Samoa – 2018

Expedition Details


Scripps Institution of Oceanography
Chris Sullivan, Staff Researcher
Lindsay Bonito, Staff Researcher
Nicole Pedersen, Staff Researcher

American Samoa Department of Marine & Wildlife Resources Coral Reef Advisory Group (DMWR/CRAG)
Alice Lawrence, Coral Reef Monitoring Fish Ecologist


In December 2018, the 100 Island Challenge team partnered with American Samoa Department of Marine & Wildlife Resources Coral Reef Advisory Group (DMWR/CRAG) to survey reefs around the islands of Upolu and Savai’i in Samoa. The team worked with the Ministry of Agriculture and Fisheries (MAF) to attain permits to conduct reef surveys in Samoa. Chris Sullivan and Nicole Pedersen conducted baseline assessments of the benthic community around Samoa, while Lindsay Bonito and partner Alice Lawrence collected fish abundance and biomass data in addition to benthic photoquadrat imagery. In total, fish counts were conducted at 24 sites, benthic photomosaics collected at 24 sites, and temperature loggers deployed at 8 sites around Uplou and Savai’i. One benthic mosaic site was conducted in the Asau Bay on Savai’i in collaboration with MAF to collect baseline data of sea cucumber abundance within a protected area.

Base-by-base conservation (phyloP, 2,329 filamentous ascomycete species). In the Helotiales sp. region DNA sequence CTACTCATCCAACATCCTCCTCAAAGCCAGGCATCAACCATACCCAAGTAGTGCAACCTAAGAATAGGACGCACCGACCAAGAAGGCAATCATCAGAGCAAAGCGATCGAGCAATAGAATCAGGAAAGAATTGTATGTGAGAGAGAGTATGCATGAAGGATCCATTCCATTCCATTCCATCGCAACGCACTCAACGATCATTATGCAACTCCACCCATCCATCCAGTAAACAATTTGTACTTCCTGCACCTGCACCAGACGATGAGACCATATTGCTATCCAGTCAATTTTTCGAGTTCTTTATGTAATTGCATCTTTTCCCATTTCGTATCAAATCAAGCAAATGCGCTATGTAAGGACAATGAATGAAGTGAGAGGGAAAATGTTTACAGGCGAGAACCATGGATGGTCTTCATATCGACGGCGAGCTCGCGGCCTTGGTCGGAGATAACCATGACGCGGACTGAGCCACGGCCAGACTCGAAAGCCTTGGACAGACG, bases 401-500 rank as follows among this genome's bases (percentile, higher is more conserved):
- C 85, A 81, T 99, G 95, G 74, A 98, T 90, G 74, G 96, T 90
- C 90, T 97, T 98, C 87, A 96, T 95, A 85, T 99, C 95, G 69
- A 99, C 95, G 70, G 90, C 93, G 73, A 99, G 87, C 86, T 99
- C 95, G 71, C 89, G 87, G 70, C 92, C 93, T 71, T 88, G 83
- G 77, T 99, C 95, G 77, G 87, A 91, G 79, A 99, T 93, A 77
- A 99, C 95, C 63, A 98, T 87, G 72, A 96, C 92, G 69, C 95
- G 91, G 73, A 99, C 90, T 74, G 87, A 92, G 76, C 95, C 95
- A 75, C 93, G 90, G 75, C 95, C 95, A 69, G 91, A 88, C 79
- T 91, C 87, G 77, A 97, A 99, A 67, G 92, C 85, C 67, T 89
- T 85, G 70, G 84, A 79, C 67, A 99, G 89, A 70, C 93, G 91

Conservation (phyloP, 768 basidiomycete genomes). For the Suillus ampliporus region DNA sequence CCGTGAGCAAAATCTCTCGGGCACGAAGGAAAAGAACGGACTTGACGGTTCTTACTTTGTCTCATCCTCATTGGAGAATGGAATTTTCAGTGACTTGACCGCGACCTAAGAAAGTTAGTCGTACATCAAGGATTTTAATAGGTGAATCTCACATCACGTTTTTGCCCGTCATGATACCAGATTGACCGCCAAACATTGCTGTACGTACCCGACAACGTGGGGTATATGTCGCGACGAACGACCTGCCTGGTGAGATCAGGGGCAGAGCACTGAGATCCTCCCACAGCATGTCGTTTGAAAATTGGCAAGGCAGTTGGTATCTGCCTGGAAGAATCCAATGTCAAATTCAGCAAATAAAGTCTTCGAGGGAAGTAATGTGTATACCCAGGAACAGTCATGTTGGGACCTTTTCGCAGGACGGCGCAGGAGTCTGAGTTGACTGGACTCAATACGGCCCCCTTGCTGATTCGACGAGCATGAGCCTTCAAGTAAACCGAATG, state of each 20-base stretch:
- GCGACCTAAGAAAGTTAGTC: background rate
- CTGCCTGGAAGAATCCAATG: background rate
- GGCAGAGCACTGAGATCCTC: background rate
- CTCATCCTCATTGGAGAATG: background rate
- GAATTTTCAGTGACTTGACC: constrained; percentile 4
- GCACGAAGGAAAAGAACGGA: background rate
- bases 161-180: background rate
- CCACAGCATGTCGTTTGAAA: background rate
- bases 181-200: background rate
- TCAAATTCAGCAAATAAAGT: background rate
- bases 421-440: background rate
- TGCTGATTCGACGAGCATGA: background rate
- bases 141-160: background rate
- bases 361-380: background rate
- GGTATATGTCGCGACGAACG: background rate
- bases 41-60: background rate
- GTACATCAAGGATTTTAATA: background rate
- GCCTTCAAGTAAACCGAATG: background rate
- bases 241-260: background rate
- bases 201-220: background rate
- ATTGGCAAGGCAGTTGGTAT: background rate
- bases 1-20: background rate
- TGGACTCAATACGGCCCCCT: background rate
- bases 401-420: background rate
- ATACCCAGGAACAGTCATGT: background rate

In general, sites across Samoa showed signs of disturbance, likely due to the 2015 warm water event and subsequent storms. Despite experiencing an apparent decline in coral cover, the scientific team did see signs of recovery across most sites surveyed. The reefs had not yet shifted to a turf-dominated state; small coral colonies of various genera were present alongside and calcifying algae growing over recently dead coral. Along the northern coast of Upolu, there were a small number of sites that were buffered from the bleaching event and retained high coral cover, dominated by large plating and branching Acropora species. The scientific team will return to Samoa to repeat sampling at these 24 sites and recover deployed temperature loggers, with the goal of understanding shift in fish and benthic communities over time.